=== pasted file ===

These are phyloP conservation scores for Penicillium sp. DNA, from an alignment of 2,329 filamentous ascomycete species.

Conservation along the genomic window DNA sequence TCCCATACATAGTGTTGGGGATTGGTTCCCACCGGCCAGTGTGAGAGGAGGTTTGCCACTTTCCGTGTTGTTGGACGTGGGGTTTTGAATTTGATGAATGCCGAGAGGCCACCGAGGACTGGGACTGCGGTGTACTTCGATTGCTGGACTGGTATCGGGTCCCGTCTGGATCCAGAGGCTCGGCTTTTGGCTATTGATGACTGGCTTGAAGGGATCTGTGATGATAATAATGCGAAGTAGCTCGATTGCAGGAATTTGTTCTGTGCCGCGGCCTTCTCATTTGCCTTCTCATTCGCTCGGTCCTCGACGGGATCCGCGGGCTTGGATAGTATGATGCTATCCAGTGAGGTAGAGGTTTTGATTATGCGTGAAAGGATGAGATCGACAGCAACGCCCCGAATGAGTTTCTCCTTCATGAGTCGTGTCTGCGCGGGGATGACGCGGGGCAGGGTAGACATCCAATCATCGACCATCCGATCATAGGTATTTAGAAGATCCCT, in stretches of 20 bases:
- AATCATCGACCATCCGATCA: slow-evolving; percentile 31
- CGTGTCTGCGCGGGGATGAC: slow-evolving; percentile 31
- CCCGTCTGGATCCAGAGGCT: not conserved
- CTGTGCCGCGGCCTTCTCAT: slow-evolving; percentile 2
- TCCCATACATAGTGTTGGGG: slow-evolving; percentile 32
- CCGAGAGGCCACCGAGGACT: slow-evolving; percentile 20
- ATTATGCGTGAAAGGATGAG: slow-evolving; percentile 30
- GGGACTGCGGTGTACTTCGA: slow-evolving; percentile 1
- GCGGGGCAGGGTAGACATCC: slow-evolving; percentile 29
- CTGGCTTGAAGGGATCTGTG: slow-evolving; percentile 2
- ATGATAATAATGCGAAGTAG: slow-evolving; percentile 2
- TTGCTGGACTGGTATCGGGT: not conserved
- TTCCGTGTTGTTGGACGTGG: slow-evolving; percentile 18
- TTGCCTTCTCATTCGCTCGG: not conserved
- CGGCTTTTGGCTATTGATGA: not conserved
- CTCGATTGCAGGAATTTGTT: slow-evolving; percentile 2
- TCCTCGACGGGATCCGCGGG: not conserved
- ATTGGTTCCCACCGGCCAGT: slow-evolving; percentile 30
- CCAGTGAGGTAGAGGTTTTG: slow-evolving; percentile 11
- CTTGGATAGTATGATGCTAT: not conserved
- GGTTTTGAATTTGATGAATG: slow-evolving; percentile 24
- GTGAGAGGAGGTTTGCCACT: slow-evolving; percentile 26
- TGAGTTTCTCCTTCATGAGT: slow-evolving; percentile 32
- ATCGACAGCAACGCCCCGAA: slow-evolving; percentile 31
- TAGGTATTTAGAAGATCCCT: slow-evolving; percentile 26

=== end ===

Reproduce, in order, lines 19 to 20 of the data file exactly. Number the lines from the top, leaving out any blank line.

- TCCTCGACGGGATCCGCGGG: not conserved
- ATTGGTTCCCACCGGCCAGT: slow-evolving; percentile 30